A smaller version of this work was sold at Sotheby's London: Wednesday, July 15, 1998 [Lot 10], British Paintings 1500-1850.
A further version of this subject is illustrated in FB Cockett’s book on Peter Monamy, plate 11. Cockett states that Monamy made a number of works depicting the arrival of George II at Margate, following his frequent trips to Hanover and typically in his favourite yacht Carolina.
When George I succeeded to the British throne in 1714, he spoke no English and surrounded himself with Hanovarian courtiers and advisors to the extent that the populace very quickly named him ‘German George’. His extreme fondness for his native Hanover was such that he made frequent journeys there, often for lengthy periods, and it is probably fair to say that he never felt entirely at home in his new Kingdom, despite its prestige when compared to the land of his birth. Although rather more of an anglophile than his father, George II was also deeply enamoured of Hanover and went there often, albeit less frequently than George I. Both monarchs invariably travelled in the lavishly appointed royal yacht Carolina, built in 1700 as the Peregrine but refitted and renamed in 1716 in honour of the new Princess of Wales, the future Queen Caroline, consort of George II. Extensively rebuilt and renamed Royal Caroline in 1733, she continued to enjoy the role of principal royal yacht until 1749 when a newer and larger Royal Caroline was completed for sea. By then almost fifty years old, the first Royal Caroline (ex. Carolina and ex. Peregrine) was handed over to the Royal Navy for normal duties and converted to a sloop. Reverting to her original name of Peregrine at the same time, she was last seen in heavy weather in the western approaches on 28th December 1761 whilst en route to the West Indies, after which she disappeared without trace with the loss of all hands.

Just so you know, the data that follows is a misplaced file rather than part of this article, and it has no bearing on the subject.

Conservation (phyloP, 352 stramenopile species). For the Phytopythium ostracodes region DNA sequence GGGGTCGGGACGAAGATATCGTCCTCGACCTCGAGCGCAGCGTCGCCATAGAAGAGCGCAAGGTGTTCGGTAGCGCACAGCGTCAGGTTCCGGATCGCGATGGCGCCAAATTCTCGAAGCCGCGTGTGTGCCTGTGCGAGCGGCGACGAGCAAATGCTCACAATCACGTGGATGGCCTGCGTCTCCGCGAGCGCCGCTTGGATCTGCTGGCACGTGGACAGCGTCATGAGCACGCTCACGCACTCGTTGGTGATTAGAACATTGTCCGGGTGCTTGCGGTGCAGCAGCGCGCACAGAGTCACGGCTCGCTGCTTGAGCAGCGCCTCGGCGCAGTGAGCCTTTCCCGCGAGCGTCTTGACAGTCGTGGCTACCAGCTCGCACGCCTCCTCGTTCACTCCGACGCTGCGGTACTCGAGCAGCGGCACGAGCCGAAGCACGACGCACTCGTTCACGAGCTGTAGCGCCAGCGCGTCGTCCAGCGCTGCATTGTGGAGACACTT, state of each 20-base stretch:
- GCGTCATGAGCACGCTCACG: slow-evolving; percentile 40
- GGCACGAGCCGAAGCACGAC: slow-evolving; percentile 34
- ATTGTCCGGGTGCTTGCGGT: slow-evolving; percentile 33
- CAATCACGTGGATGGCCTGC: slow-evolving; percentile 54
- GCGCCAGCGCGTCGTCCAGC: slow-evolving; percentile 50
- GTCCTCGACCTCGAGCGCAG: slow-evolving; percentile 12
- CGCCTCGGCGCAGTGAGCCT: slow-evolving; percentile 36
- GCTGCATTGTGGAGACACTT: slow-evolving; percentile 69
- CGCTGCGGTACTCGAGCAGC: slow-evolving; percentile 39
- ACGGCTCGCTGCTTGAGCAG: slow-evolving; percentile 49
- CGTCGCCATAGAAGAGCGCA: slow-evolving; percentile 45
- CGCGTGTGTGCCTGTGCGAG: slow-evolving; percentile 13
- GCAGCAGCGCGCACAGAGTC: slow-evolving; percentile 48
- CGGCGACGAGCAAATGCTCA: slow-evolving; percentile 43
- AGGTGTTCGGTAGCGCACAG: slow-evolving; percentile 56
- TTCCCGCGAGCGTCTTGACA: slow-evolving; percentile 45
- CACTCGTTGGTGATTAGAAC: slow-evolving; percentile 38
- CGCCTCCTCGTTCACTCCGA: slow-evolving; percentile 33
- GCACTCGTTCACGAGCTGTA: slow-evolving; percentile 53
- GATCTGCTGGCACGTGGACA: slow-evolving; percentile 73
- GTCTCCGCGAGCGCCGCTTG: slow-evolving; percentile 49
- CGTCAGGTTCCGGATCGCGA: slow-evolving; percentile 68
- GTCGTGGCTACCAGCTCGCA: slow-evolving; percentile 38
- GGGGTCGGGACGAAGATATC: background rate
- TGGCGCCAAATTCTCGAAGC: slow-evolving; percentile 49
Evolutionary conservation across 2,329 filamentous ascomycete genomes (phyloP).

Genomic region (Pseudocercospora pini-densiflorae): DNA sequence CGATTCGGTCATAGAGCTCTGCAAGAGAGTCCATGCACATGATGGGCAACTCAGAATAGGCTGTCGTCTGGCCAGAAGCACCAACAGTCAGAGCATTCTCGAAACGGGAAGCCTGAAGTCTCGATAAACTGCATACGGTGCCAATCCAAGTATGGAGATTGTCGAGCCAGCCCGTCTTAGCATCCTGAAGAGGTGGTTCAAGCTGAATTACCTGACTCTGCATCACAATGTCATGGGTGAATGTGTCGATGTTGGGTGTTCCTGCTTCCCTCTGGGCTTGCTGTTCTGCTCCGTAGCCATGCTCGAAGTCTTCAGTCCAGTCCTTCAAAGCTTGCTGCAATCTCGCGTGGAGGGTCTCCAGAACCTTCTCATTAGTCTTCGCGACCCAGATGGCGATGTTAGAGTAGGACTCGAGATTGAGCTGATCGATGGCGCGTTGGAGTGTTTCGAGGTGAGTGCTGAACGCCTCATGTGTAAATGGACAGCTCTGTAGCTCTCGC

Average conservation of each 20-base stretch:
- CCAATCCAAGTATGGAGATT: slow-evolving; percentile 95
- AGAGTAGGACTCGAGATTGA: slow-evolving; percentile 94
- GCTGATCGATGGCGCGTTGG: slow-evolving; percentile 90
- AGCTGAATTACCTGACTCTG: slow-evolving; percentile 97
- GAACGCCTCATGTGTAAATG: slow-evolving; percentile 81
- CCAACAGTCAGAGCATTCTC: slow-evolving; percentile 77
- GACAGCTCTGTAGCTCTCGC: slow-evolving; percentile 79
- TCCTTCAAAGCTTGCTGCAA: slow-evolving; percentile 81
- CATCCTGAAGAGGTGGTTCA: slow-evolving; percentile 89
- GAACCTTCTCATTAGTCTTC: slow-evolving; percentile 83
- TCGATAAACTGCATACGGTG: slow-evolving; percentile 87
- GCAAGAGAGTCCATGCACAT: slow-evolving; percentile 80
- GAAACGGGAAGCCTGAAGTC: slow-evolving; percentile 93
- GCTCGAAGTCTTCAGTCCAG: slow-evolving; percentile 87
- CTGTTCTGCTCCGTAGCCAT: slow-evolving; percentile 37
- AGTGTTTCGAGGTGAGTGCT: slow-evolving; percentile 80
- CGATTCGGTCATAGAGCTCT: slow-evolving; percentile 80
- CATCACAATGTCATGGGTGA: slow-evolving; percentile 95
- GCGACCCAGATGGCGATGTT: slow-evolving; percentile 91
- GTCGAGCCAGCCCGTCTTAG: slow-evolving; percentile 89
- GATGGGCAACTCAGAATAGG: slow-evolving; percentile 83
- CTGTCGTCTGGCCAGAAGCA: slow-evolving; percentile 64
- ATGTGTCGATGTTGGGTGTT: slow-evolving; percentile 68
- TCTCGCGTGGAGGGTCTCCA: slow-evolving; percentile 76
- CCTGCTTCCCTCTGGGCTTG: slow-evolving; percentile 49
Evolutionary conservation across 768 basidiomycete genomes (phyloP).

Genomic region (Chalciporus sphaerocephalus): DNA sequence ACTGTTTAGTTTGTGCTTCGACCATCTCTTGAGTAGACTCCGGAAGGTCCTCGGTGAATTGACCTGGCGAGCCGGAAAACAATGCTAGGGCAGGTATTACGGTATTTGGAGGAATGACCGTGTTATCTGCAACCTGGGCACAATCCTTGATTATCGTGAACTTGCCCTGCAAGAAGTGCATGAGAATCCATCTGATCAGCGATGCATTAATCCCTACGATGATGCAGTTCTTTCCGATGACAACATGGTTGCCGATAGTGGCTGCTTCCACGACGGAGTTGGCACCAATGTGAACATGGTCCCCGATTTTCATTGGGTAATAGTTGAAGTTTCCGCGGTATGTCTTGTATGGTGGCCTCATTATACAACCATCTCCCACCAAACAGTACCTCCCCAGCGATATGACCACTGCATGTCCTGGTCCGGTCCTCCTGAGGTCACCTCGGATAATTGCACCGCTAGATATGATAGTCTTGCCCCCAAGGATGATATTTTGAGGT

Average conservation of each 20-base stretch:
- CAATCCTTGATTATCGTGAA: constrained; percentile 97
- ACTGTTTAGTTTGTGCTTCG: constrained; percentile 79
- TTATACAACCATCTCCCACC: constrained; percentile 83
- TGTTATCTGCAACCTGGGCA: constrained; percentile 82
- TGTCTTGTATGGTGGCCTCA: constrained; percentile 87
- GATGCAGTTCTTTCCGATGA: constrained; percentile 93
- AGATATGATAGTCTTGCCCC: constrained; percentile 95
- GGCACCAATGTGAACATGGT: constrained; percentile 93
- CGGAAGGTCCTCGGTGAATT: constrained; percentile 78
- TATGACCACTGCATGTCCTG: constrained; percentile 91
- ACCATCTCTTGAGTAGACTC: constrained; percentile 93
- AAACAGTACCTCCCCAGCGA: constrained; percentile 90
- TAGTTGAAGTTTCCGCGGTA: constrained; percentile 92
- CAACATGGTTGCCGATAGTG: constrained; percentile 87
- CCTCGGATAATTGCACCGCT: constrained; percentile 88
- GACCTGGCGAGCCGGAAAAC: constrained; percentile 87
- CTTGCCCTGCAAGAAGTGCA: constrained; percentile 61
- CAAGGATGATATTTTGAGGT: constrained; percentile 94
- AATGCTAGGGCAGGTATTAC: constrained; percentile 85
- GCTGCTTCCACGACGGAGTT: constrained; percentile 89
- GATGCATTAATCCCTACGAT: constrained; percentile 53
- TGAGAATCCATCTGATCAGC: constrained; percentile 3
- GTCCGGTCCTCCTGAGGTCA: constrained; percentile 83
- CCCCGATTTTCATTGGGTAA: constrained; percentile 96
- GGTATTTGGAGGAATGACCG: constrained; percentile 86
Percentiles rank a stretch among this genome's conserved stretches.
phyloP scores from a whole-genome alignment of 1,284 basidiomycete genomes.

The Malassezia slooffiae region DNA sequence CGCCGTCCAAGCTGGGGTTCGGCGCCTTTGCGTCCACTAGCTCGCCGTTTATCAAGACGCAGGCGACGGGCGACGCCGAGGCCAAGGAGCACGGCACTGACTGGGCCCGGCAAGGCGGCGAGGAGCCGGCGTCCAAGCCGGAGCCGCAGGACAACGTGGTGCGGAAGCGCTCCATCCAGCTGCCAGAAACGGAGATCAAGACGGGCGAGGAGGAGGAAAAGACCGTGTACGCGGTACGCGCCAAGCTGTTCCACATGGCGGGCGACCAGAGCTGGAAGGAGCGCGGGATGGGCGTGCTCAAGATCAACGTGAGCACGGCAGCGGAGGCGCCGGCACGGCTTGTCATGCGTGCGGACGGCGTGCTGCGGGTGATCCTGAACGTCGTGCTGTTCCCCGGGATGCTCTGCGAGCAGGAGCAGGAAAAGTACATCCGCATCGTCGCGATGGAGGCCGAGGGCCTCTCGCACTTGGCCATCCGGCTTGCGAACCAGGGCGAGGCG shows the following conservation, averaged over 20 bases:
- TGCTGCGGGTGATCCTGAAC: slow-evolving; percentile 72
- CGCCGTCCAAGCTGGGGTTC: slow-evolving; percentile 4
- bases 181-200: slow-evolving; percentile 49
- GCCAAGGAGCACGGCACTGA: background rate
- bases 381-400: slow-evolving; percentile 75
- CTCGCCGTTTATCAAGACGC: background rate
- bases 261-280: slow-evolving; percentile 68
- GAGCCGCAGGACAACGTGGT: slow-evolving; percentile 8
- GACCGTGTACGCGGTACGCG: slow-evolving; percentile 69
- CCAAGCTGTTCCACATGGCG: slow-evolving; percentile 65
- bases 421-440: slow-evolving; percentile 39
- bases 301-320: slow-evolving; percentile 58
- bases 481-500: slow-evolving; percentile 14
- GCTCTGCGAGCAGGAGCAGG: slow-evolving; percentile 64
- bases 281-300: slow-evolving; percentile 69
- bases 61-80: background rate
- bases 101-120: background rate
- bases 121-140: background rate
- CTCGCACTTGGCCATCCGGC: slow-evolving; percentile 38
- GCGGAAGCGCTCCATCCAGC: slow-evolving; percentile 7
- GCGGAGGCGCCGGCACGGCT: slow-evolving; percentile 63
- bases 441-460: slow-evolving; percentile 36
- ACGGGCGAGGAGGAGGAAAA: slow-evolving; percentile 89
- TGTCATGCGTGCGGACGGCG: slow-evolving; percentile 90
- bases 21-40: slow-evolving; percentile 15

Collection C.M. Hand, 1936 Bonhams, Knightsbridge, Marine Pictures, August 16th, 1990, Lot 394 titled ‘A Royal Yacht putting into Port’.